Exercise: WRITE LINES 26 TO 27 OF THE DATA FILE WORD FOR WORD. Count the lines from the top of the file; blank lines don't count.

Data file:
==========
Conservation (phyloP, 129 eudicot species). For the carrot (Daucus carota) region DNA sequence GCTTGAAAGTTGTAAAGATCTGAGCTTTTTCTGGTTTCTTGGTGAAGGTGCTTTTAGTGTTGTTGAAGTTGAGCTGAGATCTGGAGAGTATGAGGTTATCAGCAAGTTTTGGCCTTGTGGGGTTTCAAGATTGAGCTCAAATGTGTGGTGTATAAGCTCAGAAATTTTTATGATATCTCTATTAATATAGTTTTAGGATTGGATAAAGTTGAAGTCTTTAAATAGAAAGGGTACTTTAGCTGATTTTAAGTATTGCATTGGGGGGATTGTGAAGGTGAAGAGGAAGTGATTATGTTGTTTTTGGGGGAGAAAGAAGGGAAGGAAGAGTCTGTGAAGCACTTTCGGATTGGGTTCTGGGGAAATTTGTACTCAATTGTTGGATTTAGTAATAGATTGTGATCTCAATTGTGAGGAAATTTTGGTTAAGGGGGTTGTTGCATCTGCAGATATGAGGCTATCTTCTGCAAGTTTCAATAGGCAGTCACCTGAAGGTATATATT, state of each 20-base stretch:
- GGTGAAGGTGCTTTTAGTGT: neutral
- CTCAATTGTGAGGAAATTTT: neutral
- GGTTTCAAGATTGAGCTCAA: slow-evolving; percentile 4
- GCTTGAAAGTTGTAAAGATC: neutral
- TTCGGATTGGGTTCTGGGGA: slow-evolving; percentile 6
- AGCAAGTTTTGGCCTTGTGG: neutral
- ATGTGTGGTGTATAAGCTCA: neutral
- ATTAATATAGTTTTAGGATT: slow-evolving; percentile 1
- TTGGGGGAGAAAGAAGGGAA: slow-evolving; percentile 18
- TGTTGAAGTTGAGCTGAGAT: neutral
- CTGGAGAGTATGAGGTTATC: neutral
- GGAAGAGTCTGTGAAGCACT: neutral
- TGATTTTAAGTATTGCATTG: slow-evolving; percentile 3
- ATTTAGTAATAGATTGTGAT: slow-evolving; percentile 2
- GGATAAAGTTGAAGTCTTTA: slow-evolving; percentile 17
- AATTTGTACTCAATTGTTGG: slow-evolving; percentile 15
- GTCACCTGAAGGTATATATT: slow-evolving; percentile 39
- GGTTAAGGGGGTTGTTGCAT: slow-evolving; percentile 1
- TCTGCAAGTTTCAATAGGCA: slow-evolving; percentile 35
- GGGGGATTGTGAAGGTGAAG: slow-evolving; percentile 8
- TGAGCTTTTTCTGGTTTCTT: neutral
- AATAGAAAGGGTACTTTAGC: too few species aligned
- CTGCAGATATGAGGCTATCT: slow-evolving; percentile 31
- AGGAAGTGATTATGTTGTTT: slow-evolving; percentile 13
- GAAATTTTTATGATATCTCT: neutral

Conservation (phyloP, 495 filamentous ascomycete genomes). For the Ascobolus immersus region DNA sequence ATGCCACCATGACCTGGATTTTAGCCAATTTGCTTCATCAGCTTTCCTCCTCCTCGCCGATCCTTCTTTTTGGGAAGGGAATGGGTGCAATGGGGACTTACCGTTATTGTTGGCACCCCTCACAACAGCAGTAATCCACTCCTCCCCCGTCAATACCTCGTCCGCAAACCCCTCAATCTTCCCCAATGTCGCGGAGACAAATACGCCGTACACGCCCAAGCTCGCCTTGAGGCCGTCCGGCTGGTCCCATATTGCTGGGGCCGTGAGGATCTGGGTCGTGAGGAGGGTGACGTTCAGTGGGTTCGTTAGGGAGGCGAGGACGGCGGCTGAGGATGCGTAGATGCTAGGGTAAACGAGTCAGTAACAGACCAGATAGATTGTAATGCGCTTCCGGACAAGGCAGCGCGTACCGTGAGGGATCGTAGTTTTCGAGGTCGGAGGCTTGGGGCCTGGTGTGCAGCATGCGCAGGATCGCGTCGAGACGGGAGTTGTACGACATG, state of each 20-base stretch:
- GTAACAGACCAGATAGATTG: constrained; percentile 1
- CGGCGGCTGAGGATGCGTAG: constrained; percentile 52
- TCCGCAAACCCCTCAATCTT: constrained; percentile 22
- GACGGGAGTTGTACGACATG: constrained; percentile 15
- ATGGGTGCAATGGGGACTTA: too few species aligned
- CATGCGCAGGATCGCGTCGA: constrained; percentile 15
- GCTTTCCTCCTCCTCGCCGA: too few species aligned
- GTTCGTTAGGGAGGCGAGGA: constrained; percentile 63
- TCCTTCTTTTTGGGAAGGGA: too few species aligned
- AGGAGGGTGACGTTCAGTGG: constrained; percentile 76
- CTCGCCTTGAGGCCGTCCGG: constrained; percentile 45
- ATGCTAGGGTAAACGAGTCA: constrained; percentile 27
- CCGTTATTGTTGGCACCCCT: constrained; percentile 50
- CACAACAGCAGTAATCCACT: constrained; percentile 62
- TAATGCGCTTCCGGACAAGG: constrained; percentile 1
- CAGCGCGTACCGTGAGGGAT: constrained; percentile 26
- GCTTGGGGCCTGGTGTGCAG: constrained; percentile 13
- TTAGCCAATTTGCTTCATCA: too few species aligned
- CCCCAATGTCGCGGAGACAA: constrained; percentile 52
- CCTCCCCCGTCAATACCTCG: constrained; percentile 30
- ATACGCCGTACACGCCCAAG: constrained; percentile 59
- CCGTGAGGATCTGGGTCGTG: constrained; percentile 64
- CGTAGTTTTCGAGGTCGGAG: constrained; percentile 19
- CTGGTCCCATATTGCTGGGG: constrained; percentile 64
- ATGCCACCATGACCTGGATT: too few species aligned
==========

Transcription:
- GAAATTTTTATGATATCTCT: neutral

Conservation (phyloP, 495 filamentous ascomycete genomes). For the Ascobolus immersus region DNA sequence ATGCCACCATGACCTGGATTTTAGCCAATTTGCTTCATCAGCTTTCCTCCTCCTCGCCGATCCTTCTTTTTGGGAAGGGAATGGGTGCAATGGGGACTTACCGTTATTGTTGGCACCCCTCACAACAGCAGTAATCCACTCCTCCCCCGTCAATACCTCGTCCGCAAACCCCTCAATCTTCCCCAATGTCGCGGAGACAAATACGCCGTACACGCCCAAGCTCGCCTTGAGGCCGTCCGGCTGGTCCCATATTGCTGGGGCCGTGAGGATCTGGGTCGTGAGGAGGGTGACGTTCAGTGGGTTCGTTAGGGAGGCGAGGACGGCGGCTGAGGATGCGTAGATGCTAGGGTAAACGAGTCAGTAACAGACCAGATAGATTGTAATGCGCTTCCGGACAAGGCAGCGCGTACCGTGAGGGATCGTAGTTTTCGAGGTCGGAGGCTTGGGGCCTGGTGTGCAGCATGCGCAGGATCGCGTCGAGACGGGAGTTGTACGACATG, state of each 20-base stretch: